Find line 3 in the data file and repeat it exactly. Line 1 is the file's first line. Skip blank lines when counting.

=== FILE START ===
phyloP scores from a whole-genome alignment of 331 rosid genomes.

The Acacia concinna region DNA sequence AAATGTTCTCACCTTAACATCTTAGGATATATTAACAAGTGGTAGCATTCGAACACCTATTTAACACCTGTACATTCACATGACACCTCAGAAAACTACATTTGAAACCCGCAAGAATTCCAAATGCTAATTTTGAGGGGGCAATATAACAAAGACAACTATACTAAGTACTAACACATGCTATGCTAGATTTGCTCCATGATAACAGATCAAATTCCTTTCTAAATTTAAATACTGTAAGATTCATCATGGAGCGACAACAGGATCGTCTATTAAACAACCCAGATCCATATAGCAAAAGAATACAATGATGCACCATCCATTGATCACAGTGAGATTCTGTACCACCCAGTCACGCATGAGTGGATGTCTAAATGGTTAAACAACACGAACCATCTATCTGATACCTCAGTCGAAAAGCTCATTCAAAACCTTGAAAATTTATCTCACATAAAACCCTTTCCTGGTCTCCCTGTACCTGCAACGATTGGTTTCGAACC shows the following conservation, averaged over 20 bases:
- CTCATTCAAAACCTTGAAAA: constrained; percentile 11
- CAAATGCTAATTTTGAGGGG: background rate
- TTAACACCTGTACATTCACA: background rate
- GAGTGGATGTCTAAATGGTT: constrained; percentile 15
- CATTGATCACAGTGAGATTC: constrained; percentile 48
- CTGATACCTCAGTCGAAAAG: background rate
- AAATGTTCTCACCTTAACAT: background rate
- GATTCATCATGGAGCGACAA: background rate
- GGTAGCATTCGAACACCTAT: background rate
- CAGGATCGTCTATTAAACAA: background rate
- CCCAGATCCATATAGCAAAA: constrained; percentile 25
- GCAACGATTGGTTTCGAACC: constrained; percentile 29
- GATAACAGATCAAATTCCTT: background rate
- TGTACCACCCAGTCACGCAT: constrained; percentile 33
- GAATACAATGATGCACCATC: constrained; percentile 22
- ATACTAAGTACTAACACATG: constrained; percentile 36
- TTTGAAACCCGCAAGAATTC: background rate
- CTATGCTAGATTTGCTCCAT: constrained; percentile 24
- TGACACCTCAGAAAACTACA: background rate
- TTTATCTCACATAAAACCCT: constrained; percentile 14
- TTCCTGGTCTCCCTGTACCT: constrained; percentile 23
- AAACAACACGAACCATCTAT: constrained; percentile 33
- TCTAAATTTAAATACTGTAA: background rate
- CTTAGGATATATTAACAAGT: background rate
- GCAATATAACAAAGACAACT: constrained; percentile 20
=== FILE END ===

- CTCATTCAAAACCTTGAAAA: constrained; percentile 11